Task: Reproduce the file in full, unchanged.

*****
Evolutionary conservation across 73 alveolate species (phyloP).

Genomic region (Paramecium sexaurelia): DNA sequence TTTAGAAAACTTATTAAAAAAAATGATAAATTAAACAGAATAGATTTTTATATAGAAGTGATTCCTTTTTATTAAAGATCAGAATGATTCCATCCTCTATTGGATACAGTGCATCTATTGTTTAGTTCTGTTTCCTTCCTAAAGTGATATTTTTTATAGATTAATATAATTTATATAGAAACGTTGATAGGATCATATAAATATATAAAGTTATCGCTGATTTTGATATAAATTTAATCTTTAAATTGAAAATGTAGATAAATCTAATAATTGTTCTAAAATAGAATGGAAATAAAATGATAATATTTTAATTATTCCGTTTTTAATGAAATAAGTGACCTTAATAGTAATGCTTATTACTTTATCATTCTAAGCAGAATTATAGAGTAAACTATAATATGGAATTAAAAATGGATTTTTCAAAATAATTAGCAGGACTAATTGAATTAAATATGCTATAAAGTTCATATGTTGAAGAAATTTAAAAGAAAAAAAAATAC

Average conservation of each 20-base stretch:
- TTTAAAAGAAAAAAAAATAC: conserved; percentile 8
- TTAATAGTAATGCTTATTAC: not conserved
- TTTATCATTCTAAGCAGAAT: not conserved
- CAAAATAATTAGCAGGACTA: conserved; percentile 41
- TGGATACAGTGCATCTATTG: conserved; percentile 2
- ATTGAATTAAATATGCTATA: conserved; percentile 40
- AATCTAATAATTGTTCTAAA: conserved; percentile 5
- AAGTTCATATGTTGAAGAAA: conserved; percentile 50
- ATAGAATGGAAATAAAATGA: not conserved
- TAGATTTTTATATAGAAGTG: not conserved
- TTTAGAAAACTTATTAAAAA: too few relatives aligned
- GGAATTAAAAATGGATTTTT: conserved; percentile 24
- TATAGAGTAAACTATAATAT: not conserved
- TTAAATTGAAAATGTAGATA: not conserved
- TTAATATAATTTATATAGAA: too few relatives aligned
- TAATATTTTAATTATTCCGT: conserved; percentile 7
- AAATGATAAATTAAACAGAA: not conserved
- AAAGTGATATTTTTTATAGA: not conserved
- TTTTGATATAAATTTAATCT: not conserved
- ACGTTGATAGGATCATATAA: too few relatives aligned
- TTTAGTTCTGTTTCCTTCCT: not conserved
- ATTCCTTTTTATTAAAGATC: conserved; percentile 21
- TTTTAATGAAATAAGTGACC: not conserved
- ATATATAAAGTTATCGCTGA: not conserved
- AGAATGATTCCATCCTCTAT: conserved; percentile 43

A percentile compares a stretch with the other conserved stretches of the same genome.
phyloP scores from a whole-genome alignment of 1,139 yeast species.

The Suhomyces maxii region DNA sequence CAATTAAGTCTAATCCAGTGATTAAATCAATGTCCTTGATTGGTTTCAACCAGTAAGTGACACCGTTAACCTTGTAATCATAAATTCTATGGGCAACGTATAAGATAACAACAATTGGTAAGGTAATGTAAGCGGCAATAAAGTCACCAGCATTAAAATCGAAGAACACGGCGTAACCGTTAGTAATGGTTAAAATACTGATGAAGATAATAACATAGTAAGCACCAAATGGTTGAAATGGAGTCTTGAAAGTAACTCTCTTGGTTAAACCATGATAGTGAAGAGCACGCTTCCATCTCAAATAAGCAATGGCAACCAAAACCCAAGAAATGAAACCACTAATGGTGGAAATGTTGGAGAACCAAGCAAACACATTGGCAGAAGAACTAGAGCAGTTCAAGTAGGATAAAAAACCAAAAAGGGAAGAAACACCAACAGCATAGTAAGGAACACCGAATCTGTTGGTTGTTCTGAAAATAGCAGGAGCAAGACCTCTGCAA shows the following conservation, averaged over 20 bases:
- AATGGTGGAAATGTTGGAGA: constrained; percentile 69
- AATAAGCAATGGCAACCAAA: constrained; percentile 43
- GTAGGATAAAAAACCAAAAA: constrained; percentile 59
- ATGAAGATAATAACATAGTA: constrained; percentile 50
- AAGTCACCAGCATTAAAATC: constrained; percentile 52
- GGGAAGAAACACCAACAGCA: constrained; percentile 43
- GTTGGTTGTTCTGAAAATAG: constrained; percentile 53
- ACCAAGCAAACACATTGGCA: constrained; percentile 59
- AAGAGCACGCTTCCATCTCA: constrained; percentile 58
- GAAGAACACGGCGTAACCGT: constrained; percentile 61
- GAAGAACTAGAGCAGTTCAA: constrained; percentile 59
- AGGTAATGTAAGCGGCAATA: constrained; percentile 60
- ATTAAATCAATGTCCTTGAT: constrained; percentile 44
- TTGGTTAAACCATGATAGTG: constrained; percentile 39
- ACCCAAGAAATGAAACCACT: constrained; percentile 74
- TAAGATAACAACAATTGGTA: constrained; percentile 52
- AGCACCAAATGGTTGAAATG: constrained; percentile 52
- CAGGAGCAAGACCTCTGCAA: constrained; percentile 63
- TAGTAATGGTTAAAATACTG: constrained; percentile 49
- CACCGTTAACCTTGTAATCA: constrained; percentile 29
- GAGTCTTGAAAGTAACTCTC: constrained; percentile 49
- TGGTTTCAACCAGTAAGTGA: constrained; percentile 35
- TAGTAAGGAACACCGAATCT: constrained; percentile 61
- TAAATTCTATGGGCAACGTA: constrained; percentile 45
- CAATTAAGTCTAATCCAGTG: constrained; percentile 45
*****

Evolutionary conservation across 73 alveolate species (phyloP).

Genomic region (Paramecium sexaurelia): DNA sequence TTTAGAAAACTTATTAAAAAAAATGATAAATTAAACAGAATAGATTTTTATATAGAAGTGATTCCTTTTTATTAAAGATCAGAATGATTCCATCCTCTATTGGATACAGTGCATCTATTGTTTAGTTCTGTTTCCTTCCTAAAGTGATATTTTTTATAGATTAATATAATTTATATAGAAACGTTGATAGGATCATATAAATATATAAAGTTATCGCTGATTTTGATATAAATTTAATCTTTAAATTGAAAATGTAGATAAATCTAATAATTGTTCTAAAATAGAATGGAAATAAAATGATAATATTTTAATTATTCCGTTTTTAATGAAATAAGTGACCTTAATAGTAATGCTTATTACTTTATCATTCTAAGCAGAATTATAGAGTAAACTATAATATGGAATTAAAAATGGATTTTTCAAAATAATTAGCAGGACTAATTGAATTAAATATGCTATAAAGTTCATATGTTGAAGAAATTTAAAAGAAAAAAAAATAC

Average conservation of each 20-base stretch:
- TTTAAAAGAAAAAAAAATAC: conserved; percentile 8
- TTAATAGTAATGCTTATTAC: not conserved
- TTTATCATTCTAAGCAGAAT: not conserved
- CAAAATAATTAGCAGGACTA: conserved; percentile 41
- TGGATACAGTGCATCTATTG: conserved; percentile 2
- ATTGAATTAAATATGCTATA: conserved; percentile 40
- AATCTAATAATTGTTCTAAA: conserved; percentile 5
- AAGTTCATATGTTGAAGAAA: conserved; percentile 50
- ATAGAATGGAAATAAAATGA: not conserved
- TAGATTTTTATATAGAAGTG: not conserved
- TTTAGAAAACTTATTAAAAA: too few relatives aligned
- GGAATTAAAAATGGATTTTT: conserved; percentile 24
- TATAGAGTAAACTATAATAT: not conserved
- TTAAATTGAAAATGTAGATA: not conserved
- TTAATATAATTTATATAGAA: too few relatives aligned
- TAATATTTTAATTATTCCGT: conserved; percentile 7
- AAATGATAAATTAAACAGAA: not conserved
- AAAGTGATATTTTTTATAGA: not conserved
- TTTTGATATAAATTTAATCT: not conserved
- ACGTTGATAGGATCATATAA: too few relatives aligned
- TTTAGTTCTGTTTCCTTCCT: not conserved
- ATTCCTTTTTATTAAAGATC: conserved; percentile 21
- TTTTAATGAAATAAGTGACC: not conserved
- ATATATAAAGTTATCGCTGA: not conserved
- AGAATGATTCCATCCTCTAT: conserved; percentile 43

A percentile compares a stretch with the other conserved stretches of the same genome.
phyloP scores from a whole-genome alignment of 1,139 yeast species.

The Suhomyces maxii region DNA sequence CAATTAAGTCTAATCCAGTGATTAAATCAATGTCCTTGATTGGTTTCAACCAGTAAGTGACACCGTTAACCTTGTAATCATAAATTCTATGGGCAACGTATAAGATAACAACAATTGGTAAGGTAATGTAAGCGGCAATAAAGTCACCAGCATTAAAATCGAAGAACACGGCGTAACCGTTAGTAATGGTTAAAATACTGATGAAGATAATAACATAGTAAGCACCAAATGGTTGAAATGGAGTCTTGAAAGTAACTCTCTTGGTTAAACCATGATAGTGAAGAGCACGCTTCCATCTCAAATAAGCAATGGCAACCAAAACCCAAGAAATGAAACCACTAATGGTGGAAATGTTGGAGAACCAAGCAAACACATTGGCAGAAGAACTAGAGCAGTTCAAGTAGGATAAAAAACCAAAAAGGGAAGAAACACCAACAGCATAGTAAGGAACACCGAATCTGTTGGTTGTTCTGAAAATAGCAGGAGCAAGACCTCTGCAA shows the following conservation, averaged over 20 bases:
- AATGGTGGAAATGTTGGAGA: constrained; percentile 69
- AATAAGCAATGGCAACCAAA: constrained; percentile 43
- GTAGGATAAAAAACCAAAAA: constrained; percentile 59
- ATGAAGATAATAACATAGTA: constrained; percentile 50
- AAGTCACCAGCATTAAAATC: constrained; percentile 52
- GGGAAGAAACACCAACAGCA: constrained; percentile 43
- GTTGGTTGTTCTGAAAATAG: constrained; percentile 53
- ACCAAGCAAACACATTGGCA: constrained; percentile 59
- AAGAGCACGCTTCCATCTCA: constrained; percentile 58
- GAAGAACACGGCGTAACCGT: constrained; percentile 61
- GAAGAACTAGAGCAGTTCAA: constrained; percentile 59
- AGGTAATGTAAGCGGCAATA: constrained; percentile 60
- ATTAAATCAATGTCCTTGAT: constrained; percentile 44
- TTGGTTAAACCATGATAGTG: constrained; percentile 39
- ACCCAAGAAATGAAACCACT: constrained; percentile 74
- TAAGATAACAACAATTGGTA: constrained; percentile 52
- AGCACCAAATGGTTGAAATG: constrained; percentile 52
- CAGGAGCAAGACCTCTGCAA: constrained; percentile 63
- TAGTAATGGTTAAAATACTG: constrained; percentile 49
- CACCGTTAACCTTGTAATCA: constrained; percentile 29
- GAGTCTTGAAAGTAACTCTC: constrained; percentile 49
- TGGTTTCAACCAGTAAGTGA: constrained; percentile 35
- TAGTAAGGAACACCGAATCT: constrained; percentile 61
- TAAATTCTATGGGCAACGTA: constrained; percentile 45
- CAATTAAGTCTAATCCAGTG: constrained; percentile 45